(Joshua Paladino, Liberty Headlines) All attention has shifted to border security and the visa process in America’s immigration debate. This has left untouched what for many years was the central policy debate surrounding immigration: worksite enforcement of U.S. immigration laws.
Jerry Kammer, senior research fellow at the Center for Immigration Studies, makes this argument in his new book, “What Happened to Worksite Enforcement? A Cautionary Tale of Failed Immigration Reform,” which was released in September. As a Pulitzer prize-winning journalist, Kammer’s writing reads like a newspaper story.
Kammer says immigration authorities have failed to properly enforce the Immigration Reform and Control Act of 1986 (IRCA). From the Reagan years to the Obama administration, he says there has never been a serious crackdown on hiring illegal workers, which he claims has allowed the job magnet that drives illegal immigration.
Kammer gives two reasons for the country’s inability to prevent illegal aliens from obtaining jobs. He says an alliance of pro-immigration, pro-amnesty constituencies halt legislation that would require all American workers to prove their legal status.
“Congress had bowed to the demands of the powerful left-right coalition that was led by business and ethnic groups, but also included church groups, immigration lawyers, business libertarians, and civil libertarians who warned that proposals for securer identifiers would foster a big-government assault against property rights,” he writes.
Out of IRCA the I-9 process was born. Kammer argues this process never slowed illegal employment because it is slow and easy to evade.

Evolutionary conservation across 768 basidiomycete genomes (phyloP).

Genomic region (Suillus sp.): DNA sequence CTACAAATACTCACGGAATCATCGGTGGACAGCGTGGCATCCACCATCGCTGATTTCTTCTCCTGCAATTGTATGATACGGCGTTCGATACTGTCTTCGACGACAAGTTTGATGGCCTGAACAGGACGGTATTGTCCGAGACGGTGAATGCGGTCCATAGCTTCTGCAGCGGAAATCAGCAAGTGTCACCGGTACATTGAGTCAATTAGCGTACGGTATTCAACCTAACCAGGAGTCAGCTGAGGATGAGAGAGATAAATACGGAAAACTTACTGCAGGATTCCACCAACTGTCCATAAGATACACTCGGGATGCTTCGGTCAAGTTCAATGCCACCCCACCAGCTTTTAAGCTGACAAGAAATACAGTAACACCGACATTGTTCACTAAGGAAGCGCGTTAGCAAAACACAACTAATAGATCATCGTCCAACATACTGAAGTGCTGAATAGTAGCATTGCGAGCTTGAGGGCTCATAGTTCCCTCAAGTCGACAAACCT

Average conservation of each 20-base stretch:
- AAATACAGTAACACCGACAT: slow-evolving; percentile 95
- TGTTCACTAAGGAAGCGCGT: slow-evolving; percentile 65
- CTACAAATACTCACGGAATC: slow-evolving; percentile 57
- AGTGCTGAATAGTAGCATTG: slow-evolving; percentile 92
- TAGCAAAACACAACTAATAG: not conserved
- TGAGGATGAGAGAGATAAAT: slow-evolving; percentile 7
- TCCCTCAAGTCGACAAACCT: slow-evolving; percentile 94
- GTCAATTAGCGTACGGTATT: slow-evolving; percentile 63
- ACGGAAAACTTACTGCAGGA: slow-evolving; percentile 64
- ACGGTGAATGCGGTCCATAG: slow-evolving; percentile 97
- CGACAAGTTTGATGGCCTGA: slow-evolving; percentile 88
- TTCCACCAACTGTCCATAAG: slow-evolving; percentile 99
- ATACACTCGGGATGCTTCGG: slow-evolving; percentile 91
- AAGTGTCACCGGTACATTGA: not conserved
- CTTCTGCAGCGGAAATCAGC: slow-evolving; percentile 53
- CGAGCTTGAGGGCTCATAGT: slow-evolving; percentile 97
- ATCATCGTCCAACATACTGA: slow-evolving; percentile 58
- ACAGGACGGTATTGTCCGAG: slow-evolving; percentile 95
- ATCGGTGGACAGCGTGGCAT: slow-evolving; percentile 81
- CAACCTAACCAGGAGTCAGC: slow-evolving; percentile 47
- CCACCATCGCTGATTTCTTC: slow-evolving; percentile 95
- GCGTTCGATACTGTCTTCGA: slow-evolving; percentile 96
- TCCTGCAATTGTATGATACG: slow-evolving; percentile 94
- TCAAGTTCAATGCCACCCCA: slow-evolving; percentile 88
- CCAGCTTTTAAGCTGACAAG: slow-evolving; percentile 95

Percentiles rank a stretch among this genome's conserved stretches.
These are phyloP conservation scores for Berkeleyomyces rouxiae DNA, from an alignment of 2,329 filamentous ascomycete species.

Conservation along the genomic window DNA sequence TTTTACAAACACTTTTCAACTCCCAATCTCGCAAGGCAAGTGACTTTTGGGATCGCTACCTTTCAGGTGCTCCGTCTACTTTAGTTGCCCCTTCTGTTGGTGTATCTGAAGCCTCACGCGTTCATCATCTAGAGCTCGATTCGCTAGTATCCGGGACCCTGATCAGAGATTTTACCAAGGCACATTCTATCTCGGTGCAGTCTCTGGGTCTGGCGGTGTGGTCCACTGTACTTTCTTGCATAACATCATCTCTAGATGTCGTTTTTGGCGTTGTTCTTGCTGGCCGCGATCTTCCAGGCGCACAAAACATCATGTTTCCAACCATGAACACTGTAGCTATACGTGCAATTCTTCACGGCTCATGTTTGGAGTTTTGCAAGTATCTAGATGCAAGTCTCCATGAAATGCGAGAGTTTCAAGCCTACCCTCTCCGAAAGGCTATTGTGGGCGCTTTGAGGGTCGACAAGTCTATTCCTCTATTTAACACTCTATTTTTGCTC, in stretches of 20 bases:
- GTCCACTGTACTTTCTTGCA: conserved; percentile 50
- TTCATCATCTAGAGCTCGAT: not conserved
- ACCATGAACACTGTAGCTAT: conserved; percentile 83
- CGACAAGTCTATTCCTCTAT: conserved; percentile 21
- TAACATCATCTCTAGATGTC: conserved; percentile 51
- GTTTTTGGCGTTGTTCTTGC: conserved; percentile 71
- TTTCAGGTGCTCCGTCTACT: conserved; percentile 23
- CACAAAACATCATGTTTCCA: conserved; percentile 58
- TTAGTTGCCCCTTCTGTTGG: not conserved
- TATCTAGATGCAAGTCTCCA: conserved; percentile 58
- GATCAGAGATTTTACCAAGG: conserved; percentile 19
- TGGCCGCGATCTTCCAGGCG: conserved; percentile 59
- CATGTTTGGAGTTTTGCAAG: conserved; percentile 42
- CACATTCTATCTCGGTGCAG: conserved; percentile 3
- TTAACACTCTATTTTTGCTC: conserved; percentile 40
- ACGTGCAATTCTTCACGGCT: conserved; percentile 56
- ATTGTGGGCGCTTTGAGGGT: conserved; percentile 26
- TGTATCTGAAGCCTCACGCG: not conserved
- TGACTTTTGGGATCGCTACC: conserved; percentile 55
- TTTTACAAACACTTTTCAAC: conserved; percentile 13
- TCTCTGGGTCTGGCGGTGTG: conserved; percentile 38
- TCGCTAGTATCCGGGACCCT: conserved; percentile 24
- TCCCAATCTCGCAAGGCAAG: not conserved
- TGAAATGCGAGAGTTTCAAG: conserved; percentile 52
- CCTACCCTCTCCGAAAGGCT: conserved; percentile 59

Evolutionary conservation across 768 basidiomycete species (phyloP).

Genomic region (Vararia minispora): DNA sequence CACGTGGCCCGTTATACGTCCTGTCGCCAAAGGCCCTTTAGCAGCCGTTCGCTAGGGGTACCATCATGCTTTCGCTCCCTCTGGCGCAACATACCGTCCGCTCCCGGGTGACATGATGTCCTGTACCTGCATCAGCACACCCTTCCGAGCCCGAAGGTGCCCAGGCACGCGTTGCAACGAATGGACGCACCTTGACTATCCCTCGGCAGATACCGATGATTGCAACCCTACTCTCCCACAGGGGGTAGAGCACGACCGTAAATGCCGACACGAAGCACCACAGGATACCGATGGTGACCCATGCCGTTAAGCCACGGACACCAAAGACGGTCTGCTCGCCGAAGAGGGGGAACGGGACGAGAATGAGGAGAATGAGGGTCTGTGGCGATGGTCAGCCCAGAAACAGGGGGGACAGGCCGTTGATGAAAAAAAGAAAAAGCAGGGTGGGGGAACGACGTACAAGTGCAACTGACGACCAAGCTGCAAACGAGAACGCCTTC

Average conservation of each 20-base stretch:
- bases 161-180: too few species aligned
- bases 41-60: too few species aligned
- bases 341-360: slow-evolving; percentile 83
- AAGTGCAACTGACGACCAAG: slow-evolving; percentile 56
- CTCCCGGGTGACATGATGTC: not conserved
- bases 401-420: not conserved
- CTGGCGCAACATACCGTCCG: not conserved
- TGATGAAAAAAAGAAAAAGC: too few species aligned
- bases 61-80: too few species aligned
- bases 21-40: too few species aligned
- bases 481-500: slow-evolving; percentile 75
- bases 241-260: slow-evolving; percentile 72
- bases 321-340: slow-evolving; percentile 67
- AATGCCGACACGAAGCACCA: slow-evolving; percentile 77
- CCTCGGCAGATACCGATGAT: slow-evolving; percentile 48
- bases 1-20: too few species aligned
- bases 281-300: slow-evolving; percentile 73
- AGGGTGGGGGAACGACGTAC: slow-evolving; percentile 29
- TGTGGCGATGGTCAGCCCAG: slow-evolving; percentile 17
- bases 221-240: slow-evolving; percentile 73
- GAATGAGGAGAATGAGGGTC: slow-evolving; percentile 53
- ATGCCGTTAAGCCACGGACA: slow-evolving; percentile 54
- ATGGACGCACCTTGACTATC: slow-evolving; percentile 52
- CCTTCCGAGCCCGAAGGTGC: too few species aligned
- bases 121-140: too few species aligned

During the Reagan years, employers could present 29 unique documents that could prove worker verification. Many times illegal aliens bought fake documents. Employers had plausible deniability if the documents, such as Social Security cards, immigration documents, and birth certificates, looked legitimate.
Politicians had no incentive to crack down on the blatant fraud, Kammer writes. Pro-business Republicans do not want to enforce immigration laws and upset businesses that hired illegal aliens. Pro-diversity Democrats do not want to appear mean-spirited and upset illegal aliens, who vote heavily Democratic.
According to Kammer, worksite enforcement has been problematic from an on-the-ground standpoint, as well. The federal agents at Immigration and Naturalization Services – and later at Immigration and Customs Enforcement – never had the desire to crackdown on workplaces that hired illegal immigrants.
Kammer says agents felt no gratification in arresting groups of dishwashers or factory workers. Instead they wanted to pursue drug dealers and human traffickers, so they could feel they were making the country safer.
This combination of bipartisan distaste for workplace enforcement and federal employees’ unwillingness to do the work has left no one fighting for the working man’s wages, which illegal immigration has suppressed, according to Kammer.
He writes that Republicans offered tighter border security to look tougher on immigration, even though they had no intention to truly eliminate illegal immigration. This includes proposals like the Mexican border wall, increased ICE agents on the border, and the use of more sophisticated technology, such as drones. While Kammer indicates support for some increased border security measures, he views them as a distraction from a more fundamental problem.
The government did not and still does not have a database to verify eligible workers or any systematic employment verification process. Kammer believes the U.S. will have widespread illegal immigration so long as illegal aliens can easily obtain employment.
He adds that there is some hope that President Donald Trump will succeed in passing nationwide E-verify, which would make the I-9 process entirely digital and manageable for the average employer.
Rep. Lamar Smith, R-Texas, has introduced the Legal Workforce Act. The bill would create a database that verifies every employee’s legal status before they begin work.
Kammer’s “cautionary tale” warns that Americans should not fall for amnesty with future enforcement, unless that comes with strict worksite immigration enforcement, like E-verify.